FIGURE 5.3 Supply function for biomass feedstocks in 2020. High-yield grasses include Miscanthus and normal-yield grasses include switchgrass and prairie grasses.

FIGURE 5.3 Supply function for biomass feedstocks in 2020. High-yield grasses include Miscanthus and normal-yield grasses include switchgrass and prairie grasses.

comparison, costs of gasoline are shown in Figure 5.4 for two different crude oil prices: $60/bbl and $100/bbl (that is, $73 and $113 per barrel of gasoline equivalent). Results are also shown in Table 5.5.

Figure 5.5 shows the net CO2 emissions per barrel of gasoline equivalent produced by various production pathways. The CO2 released during combustion of the fuel is similar among the options, with ethanol releasing less CO2 than is released with either gasoline or synthetic diesel and gasoline. But a large variation in net releases results from the CO2 taken out of the atmosphere when biomass is grown and from the significant differences in CO2 released into the atmosphere during the conversion process. CO2 emissions for corn grain ethanol are slightly lower than those of gasoline. In contrast, CO2 emissions of cellulosic ethanol without CCS are close to zero.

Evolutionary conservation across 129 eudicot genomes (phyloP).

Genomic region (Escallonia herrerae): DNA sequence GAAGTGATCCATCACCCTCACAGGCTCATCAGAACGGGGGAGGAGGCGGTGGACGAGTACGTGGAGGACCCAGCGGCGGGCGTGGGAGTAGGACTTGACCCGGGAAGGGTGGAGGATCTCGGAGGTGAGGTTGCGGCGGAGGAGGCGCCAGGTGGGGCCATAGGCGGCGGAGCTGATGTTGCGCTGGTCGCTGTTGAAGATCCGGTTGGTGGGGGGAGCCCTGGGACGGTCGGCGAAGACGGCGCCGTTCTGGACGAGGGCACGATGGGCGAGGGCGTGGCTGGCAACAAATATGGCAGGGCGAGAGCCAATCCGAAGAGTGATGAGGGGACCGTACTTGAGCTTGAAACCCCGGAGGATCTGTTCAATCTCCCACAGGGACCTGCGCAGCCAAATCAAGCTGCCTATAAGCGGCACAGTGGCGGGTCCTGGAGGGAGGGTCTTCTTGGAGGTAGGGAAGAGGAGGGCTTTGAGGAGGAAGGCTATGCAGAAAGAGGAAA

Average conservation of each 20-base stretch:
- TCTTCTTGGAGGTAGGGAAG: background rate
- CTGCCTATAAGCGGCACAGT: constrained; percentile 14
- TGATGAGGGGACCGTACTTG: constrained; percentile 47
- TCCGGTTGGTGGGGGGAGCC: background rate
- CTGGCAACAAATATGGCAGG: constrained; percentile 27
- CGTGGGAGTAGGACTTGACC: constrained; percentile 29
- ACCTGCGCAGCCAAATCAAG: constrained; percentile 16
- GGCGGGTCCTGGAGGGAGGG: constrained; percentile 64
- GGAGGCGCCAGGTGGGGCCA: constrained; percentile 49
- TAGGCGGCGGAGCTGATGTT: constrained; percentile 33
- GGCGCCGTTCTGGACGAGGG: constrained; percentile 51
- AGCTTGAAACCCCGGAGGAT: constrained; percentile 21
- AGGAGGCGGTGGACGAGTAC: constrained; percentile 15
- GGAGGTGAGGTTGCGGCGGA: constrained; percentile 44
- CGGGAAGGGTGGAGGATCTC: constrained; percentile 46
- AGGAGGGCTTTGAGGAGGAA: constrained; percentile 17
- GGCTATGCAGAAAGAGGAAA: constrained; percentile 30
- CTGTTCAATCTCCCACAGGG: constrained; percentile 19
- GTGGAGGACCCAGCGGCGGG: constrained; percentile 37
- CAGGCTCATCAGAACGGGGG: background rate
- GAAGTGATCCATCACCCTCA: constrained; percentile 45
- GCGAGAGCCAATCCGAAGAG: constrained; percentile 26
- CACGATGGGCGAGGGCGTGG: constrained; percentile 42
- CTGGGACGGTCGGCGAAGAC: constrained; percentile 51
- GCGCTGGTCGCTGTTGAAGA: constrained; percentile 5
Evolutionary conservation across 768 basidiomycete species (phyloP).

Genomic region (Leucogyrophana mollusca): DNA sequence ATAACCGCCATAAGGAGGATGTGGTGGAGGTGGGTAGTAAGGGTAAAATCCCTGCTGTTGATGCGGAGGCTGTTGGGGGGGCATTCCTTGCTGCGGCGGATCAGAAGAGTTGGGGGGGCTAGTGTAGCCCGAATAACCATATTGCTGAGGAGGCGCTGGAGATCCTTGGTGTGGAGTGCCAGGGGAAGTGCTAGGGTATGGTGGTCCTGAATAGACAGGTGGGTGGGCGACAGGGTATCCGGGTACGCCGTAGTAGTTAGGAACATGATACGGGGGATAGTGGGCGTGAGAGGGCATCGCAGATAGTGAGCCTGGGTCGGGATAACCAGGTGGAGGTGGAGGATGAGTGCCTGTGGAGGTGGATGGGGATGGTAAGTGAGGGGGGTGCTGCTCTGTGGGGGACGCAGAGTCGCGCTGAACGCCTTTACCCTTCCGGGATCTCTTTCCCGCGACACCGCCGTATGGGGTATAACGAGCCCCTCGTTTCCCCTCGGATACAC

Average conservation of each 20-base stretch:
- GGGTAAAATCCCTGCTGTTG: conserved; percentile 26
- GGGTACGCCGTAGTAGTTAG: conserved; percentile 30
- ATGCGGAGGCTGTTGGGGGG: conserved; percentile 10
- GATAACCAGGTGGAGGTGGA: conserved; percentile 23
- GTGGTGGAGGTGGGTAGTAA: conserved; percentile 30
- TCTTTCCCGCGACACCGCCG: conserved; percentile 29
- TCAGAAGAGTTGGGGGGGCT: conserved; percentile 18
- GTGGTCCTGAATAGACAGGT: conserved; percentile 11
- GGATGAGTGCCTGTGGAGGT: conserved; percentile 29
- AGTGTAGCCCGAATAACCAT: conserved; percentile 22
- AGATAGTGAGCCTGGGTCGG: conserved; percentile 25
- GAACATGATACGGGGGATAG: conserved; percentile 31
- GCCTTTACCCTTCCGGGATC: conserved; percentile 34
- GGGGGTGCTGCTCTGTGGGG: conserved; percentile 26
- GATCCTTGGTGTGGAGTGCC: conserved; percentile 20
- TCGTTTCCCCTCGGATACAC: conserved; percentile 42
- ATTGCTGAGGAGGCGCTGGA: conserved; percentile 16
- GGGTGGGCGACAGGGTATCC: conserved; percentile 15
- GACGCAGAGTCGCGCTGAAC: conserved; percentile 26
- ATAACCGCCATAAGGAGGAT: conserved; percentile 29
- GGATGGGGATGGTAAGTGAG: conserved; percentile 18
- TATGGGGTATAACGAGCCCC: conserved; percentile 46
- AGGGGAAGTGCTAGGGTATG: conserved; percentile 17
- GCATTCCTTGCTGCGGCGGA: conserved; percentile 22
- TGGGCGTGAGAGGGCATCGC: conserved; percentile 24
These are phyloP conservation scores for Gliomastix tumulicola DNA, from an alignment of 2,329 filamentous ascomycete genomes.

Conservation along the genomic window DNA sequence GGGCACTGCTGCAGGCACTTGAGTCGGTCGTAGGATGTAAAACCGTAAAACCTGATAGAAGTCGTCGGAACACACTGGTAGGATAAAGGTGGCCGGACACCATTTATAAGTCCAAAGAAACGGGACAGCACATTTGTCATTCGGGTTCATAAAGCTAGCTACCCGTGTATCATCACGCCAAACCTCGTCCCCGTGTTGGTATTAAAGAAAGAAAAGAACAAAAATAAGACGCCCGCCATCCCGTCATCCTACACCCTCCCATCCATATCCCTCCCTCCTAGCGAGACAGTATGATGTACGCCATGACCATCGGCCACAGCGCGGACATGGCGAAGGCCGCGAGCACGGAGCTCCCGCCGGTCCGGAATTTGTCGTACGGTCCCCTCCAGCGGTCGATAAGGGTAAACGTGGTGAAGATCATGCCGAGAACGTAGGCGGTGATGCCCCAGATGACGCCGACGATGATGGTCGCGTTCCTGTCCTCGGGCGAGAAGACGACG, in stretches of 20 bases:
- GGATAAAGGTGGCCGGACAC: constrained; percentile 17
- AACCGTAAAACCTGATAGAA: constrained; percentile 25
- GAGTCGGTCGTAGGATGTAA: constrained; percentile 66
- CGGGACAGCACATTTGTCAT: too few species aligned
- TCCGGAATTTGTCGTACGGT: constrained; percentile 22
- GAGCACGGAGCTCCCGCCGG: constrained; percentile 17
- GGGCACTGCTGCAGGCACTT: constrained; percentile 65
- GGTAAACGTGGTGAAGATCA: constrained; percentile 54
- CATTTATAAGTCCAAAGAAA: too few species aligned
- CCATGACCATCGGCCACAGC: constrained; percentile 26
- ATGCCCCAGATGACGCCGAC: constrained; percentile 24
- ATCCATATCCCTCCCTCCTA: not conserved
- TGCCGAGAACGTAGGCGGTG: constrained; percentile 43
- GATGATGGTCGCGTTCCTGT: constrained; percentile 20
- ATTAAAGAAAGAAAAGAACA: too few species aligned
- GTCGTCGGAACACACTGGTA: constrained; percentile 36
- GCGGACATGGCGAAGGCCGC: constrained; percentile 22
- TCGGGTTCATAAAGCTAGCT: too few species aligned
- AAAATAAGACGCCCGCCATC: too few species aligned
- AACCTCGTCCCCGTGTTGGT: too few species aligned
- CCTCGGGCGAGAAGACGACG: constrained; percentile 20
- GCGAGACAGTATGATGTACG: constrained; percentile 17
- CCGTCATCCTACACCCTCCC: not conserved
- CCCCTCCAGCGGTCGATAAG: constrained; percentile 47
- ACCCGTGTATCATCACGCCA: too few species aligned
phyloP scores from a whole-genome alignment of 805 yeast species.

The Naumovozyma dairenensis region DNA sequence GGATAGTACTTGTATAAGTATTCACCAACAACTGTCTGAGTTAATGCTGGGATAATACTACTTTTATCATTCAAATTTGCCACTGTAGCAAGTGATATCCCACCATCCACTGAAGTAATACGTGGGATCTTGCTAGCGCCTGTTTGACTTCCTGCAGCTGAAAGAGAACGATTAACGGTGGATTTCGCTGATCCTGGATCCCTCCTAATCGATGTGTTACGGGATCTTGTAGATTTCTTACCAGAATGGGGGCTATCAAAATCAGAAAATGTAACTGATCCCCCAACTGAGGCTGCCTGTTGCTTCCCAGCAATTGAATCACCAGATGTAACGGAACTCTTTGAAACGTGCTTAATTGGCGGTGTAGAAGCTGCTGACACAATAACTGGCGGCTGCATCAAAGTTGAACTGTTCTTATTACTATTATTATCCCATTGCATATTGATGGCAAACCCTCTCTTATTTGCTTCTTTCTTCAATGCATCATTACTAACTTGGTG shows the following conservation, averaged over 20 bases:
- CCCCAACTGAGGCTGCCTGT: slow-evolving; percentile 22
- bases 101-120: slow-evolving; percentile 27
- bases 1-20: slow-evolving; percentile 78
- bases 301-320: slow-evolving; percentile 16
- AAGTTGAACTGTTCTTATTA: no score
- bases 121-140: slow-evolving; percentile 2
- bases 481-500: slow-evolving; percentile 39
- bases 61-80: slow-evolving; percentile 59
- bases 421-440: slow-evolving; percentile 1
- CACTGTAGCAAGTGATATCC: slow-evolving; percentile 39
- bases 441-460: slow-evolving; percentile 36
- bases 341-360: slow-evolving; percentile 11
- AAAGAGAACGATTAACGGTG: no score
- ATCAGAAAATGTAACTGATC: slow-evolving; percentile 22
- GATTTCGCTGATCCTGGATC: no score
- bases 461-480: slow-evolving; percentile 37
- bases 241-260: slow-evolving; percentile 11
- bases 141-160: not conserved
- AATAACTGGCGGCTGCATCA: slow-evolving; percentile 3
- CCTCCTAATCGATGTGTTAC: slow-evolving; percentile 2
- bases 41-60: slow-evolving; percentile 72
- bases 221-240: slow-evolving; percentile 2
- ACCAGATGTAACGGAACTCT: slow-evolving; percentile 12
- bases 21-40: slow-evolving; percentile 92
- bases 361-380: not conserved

Figure 5.4 shows that FT coal-to-liquid fuel products with and without geologic CO2 storage are cost-competitive at gasoline-equivalent prices below $70/bbl (this represents equivalent crude-oil prices of about $55/bbl) and that prices for MTG are somewhat lower. Figure 5.5 shows that without CCS, both FT and MTG vent a large amount of CO2—over twice that of petroleum gasoline on a



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